Comparisons to Mark Twain's much-filmed A Connecticut Yankee in King Arthur's Court are both inevitable and highly unflattering to this often painfully unfunny fish-out-of-water saga. Jamal Walker (Martin Lawrence), who's employed by a tacky medieval theme park, is less a character than a collection of mildly annoying comedic ticks. One morning, following a (mercifully) brief flossing montage that accompanies the opening credits, Jamal takes a tumble into the park's polluted moat. The next thing the audience knows, he's in 14th-cenury England, although for some reason most likely bad screenwriting it takes Jamal himself about thirty minutes to figure this out. The rest of the film is an utterly predictable set of misadventures in which Jamal helps lead a rebellion against a tyrannical king (Kevin Conway) and basically teaches every-medieval-body how to get down with their bad selves. The putative high point in this regard comes when he leads the court musicians in a charmless sackbutt and krumhorn version of Sly and the Family Stone's "Dance to the Music." Jamal also joins forces with dissolute knight Sir Knolte (Tom Wilkinson), inspiring him to sober up and reclaim his ideals, sleeps with the king's comely daughter, Princess Regina (Jeannette Weegar), and finds true romance with proto-feminist Victoria (Marsha Thomason). Lawrence's constant mugging will probably strike most non-fans as pretty unbearable, so it's a good thing the film's ill-used but ever-professional UK cast, particularly Vincent Regan as head villain Lord Percival, play it totally straight at all times. The lame and apparently tacked-on ending (which seems to crib footage from 2000's GLADIATOR), suggests the rather terrifying prospect of a Roman-era sequel. Five words: Be afraid, be very afraid.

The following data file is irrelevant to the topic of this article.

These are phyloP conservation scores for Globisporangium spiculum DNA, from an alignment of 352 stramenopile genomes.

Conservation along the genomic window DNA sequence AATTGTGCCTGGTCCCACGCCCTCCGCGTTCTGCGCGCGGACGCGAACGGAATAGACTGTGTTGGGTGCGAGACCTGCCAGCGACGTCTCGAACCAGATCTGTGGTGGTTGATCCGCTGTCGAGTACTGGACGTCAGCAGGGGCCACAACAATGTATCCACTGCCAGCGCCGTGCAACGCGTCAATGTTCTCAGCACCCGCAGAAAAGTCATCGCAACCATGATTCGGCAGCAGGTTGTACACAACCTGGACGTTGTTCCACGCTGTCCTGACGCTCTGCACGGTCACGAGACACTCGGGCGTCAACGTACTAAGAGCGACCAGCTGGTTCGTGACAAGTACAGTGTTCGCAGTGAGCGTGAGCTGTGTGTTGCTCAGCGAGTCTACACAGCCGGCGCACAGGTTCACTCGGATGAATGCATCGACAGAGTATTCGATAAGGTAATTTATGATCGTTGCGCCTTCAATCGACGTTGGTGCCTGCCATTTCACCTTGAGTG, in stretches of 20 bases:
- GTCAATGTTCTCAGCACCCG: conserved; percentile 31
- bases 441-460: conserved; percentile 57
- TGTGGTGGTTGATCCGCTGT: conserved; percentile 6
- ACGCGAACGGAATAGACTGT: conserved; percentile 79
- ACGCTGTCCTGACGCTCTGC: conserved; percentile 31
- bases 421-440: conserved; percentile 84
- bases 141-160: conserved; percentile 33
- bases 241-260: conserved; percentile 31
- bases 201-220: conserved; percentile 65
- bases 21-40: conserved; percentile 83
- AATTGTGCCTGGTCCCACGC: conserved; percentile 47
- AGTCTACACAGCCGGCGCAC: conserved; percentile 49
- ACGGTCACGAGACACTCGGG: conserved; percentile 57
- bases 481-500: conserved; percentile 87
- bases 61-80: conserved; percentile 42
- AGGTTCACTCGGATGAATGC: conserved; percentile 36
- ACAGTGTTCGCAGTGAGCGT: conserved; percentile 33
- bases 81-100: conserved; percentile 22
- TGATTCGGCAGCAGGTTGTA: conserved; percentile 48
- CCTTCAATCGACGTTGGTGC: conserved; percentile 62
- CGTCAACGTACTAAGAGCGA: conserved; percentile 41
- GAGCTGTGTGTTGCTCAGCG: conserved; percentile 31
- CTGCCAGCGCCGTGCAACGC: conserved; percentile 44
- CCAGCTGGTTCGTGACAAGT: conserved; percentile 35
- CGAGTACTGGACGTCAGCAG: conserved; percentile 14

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- Released: 2001
- Rating: PG-13
- Review: Comparisons to Mark Twain's much-filmed A Connecticut Yankee in King Arthur's Court are both inevitable and highly unflattering to this often painfully unfunny fish-out-of-water saga. Jamal Walker (Martin Lawrence), who's employed by a tacky medieval theme… (more)
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